The 8500UB has that “UB” suffix putting it in a separate category of premium 1080p projectors. This is because the 8500UB has improved specifications and a few extra technologies that is enough to make this projector a decent HDTV alternative. This is a very good thing because many of the lower-end PowerLite models received positive recognition because of their overall performance.
One of the main features that are present in many Epson devices including the Epson PowerLite Home Cinema 8500UB is the 3LCD technology. This technology alone drives the detail and amazing color quality regardless of the size of the screen. Other projectors make use of a single chip only and that results to increased power consumption so the lamp has a longer lifespan of up to 4,000 hours. The PowerLite uses an E-TORL lamp which also plays a major role in minimizing the energy consumption by reducing the light leakage and diffraction. The 200,000:1 contrast ratio also ensures deeper blacks and finer details than other competing products at this price point.
The PowerLite 8350 is truly intended for the living room because it features a few technologies that are exclusive in the UB series. It uses the Silicon Optix HQV Reon-VX processor to handle the scaling and deinterlacing tasks. This processor promises blazing speeds as it uses the Floating Point Gate Array technology so it can compute more than a trillion processing operations every second. These methods also smoothen out the jagged edges and helps remove some of the compression artifacts resulting to clearer images. Those that watch DVD and Blu-ray titles or play console games will enjoy the work that the Enhanced FineFrame Interpolation Processing Technology performs. It basically repairs the source recordings of 1080p frames to reduce judder and eliminate some of the annoying flickers.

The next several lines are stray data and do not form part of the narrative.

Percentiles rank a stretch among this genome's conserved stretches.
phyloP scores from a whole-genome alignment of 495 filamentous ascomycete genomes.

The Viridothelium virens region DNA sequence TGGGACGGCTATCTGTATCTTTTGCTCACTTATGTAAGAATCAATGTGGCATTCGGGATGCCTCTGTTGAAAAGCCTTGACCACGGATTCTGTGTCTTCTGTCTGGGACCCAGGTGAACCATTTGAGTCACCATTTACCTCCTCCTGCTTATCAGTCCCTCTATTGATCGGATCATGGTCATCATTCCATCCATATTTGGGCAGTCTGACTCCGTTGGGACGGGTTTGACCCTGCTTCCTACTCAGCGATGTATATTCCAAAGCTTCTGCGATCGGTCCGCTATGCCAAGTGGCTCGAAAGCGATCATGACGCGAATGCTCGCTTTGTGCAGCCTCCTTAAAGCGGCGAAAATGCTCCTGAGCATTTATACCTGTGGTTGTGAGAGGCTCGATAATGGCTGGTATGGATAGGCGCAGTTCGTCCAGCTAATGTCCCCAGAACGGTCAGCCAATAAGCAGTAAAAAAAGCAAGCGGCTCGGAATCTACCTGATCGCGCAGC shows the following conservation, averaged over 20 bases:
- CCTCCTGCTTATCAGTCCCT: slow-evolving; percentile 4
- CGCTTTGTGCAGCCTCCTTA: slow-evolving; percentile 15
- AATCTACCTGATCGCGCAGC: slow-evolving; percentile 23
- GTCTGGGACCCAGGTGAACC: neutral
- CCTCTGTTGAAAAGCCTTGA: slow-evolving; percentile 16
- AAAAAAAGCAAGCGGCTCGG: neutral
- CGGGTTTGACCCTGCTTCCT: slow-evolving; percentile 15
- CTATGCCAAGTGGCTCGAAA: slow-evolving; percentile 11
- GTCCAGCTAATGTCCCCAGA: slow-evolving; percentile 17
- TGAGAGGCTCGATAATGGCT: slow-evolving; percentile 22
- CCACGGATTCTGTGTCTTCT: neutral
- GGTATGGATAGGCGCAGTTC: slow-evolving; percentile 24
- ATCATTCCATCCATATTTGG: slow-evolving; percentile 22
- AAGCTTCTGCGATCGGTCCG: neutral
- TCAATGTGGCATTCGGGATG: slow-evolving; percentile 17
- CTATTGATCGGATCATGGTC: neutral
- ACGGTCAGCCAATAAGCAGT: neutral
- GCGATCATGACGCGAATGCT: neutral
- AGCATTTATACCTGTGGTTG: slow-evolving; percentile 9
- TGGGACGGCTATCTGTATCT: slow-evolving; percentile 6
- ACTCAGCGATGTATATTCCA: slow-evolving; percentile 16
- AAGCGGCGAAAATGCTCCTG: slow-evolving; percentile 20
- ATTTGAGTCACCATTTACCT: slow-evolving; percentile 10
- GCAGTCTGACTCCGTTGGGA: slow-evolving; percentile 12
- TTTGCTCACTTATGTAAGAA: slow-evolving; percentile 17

With all of these features and technologies combined, the 8500UB stays ahead of the competition by managing to display very bright pictures while still keeping the colors in balance. Larger living rooms will benefit from this high-end projector since it project screens as large as 300 inches. The exact experience varies depending on the select setting and fortunately it is not hard to change these presets. For instance, the Dynamic setting is very bright measuring 1835 lumens. The color temperature and overall balance can be emphasized if the Living Room setting is used. There is also a special THX-certified operating mode which should help users get the THX quality sound from their home theater.